Anonymous said...

Well, I certainly don't have anything to ADD to this post, but I do appreciate it. Thanks again for giving me lots to think about.

jen said...

You are a smart woman.

I especially loved: All we can do is observe, use logic and reason, and make decisions based on available information. And would add, try and keep our heads out of our asses as much as possible.

What a terrific post started by another terrific post.

The Atavist said...

Ditto. It is hard to add to or subtract anything from your thinking on this. Well said!

And I love the term 'awfulizing!'

Melissa said...

I immediately saved that pill picture and sent it to coworkers.

MsLittlePea said...

Yeah! While I was reading this I realized that I used to always look to the future for better times and then when I look back--I was happy then, why was I always waiting for something better? I like that word too-awfulizing, I'll have to use it. I know someone who's been doing that lately.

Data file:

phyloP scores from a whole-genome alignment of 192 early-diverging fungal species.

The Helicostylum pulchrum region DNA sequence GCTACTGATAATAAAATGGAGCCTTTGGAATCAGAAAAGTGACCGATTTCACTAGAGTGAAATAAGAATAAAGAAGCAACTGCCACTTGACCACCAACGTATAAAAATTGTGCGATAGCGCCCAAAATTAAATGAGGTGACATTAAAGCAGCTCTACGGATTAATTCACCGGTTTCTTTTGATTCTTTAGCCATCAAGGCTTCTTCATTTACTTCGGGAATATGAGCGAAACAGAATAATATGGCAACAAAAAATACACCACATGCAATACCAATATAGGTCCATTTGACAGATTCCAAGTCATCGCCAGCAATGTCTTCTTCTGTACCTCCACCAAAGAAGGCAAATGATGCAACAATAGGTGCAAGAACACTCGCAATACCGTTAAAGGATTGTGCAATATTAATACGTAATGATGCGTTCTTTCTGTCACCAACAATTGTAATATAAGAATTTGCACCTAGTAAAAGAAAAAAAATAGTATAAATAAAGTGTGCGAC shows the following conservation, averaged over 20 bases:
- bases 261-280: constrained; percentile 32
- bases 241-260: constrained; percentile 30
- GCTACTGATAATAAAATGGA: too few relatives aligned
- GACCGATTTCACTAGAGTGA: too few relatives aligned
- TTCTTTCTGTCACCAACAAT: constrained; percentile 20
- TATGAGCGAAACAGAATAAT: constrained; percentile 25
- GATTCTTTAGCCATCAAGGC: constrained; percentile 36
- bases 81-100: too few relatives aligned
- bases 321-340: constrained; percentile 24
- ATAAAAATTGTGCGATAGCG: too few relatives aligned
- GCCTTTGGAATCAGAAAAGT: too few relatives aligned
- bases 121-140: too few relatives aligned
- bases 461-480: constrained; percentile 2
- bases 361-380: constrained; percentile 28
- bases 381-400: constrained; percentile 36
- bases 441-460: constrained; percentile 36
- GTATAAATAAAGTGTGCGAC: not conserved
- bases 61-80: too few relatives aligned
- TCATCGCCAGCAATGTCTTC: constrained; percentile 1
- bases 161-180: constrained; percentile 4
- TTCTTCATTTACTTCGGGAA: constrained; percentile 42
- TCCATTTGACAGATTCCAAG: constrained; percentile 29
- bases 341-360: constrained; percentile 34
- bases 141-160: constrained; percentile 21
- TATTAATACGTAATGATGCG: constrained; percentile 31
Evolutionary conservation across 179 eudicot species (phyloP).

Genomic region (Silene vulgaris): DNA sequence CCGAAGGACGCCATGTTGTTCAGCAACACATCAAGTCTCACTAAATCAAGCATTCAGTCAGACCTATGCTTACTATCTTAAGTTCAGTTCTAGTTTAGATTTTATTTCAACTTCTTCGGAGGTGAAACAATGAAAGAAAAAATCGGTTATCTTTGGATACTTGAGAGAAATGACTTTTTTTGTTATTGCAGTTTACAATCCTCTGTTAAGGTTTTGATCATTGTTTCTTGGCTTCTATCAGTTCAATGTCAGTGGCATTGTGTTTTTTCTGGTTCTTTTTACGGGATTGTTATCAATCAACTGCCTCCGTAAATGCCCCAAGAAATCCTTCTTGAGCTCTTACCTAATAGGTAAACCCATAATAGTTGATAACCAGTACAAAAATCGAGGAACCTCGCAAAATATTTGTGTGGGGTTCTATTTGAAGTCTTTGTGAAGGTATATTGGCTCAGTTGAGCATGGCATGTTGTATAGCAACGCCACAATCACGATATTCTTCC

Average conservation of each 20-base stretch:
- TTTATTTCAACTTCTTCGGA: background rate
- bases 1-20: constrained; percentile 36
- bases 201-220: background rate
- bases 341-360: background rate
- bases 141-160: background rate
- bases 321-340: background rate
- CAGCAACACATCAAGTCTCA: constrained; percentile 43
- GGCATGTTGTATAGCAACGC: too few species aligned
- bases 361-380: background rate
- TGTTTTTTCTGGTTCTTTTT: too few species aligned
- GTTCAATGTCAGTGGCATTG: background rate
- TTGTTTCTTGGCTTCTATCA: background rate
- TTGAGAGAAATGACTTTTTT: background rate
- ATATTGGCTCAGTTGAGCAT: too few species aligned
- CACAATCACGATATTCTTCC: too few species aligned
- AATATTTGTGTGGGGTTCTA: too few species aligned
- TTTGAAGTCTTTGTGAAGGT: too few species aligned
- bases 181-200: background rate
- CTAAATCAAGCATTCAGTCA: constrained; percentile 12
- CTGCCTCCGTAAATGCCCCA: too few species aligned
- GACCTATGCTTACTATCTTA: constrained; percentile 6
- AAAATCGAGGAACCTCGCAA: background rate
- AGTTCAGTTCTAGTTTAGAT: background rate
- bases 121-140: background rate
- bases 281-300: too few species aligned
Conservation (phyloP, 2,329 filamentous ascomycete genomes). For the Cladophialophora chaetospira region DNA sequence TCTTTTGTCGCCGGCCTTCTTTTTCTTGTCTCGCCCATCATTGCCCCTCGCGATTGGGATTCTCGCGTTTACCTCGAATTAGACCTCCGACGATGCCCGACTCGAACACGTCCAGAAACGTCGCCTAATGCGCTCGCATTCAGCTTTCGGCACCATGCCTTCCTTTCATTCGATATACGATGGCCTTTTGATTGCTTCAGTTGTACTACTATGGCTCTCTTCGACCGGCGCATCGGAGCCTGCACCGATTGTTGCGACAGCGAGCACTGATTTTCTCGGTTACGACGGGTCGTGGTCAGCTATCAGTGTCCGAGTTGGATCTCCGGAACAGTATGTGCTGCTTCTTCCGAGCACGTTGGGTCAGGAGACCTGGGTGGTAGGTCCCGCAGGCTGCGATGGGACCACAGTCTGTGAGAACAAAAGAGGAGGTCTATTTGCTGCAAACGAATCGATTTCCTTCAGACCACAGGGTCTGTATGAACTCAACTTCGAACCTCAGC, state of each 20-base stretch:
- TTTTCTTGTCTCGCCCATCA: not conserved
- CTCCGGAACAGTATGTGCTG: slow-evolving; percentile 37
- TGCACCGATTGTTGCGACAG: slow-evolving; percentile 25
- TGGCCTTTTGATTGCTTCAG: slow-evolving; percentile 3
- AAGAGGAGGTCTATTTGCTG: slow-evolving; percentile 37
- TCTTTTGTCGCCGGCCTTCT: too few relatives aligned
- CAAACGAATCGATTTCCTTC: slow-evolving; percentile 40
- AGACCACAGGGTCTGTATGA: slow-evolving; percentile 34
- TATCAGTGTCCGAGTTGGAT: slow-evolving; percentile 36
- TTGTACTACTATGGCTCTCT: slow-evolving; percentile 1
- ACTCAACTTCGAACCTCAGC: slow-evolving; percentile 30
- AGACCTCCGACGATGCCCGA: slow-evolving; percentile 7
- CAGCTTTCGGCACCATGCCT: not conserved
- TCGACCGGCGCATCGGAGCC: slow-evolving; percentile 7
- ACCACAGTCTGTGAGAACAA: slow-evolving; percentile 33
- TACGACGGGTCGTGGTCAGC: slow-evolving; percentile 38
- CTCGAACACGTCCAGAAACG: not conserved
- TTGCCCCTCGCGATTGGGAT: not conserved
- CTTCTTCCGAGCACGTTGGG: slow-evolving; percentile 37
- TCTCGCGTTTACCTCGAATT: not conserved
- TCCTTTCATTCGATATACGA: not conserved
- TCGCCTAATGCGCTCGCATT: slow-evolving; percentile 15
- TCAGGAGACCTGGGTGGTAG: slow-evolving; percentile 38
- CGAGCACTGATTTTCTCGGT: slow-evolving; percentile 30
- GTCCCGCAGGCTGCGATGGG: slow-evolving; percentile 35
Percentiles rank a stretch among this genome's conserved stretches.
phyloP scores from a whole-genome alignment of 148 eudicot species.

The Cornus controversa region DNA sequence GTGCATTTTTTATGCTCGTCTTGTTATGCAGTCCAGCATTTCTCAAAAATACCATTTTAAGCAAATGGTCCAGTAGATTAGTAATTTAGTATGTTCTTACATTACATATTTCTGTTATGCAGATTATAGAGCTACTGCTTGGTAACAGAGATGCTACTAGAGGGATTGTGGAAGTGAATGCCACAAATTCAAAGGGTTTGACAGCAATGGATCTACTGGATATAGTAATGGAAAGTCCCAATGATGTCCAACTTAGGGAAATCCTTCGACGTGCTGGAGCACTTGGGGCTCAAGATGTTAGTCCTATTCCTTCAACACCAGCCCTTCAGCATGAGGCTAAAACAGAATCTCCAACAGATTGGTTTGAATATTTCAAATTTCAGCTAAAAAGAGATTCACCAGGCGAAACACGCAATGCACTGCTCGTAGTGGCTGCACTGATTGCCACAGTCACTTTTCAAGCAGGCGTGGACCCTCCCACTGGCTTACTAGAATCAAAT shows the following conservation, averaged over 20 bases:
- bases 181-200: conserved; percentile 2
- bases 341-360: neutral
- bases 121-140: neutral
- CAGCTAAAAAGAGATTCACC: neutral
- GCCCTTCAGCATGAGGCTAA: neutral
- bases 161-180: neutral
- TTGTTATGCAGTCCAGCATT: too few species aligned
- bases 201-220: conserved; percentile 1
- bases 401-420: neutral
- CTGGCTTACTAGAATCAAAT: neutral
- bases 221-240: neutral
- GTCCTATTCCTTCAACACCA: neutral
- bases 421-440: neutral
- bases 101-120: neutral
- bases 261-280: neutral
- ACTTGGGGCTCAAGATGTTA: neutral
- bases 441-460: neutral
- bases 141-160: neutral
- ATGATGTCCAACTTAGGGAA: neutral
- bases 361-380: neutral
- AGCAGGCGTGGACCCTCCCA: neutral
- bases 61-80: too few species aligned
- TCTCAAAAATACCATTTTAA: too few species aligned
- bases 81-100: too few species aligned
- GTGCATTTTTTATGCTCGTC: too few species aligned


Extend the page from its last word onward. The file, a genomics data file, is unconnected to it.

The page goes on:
meno said...

Awfulizing. I have learned a new a powerful word from you today.

Now i wonder how to stop doing it.

KC said...

So wise, Chani.

I've been thinking about my awfulizing and I do think it's person-dependent. Based on a track-record, a scorecard, if you will, of letting me down. I think when you have to deal with someone like that, who constantly lets you down or is unpredictable, it becomes a defense mechanism.

Not saying this justifies anything, but in certain circumstances,awfulizing can be adaptive and self-preserving. But certainly when adopted generally: toxic.

Laurie said...

I've been awfulizing up a storm lately. I need to get a grip. Thank you for a great post.

Susanne said...

Thank you for the reminder. Dukkha indeed. I have been doing a lot of awfulizing lately. It doesn't help at all. Back to being grateful and mindful it is.

Pam said...

There is nothing to add here; very well said.

Penny said...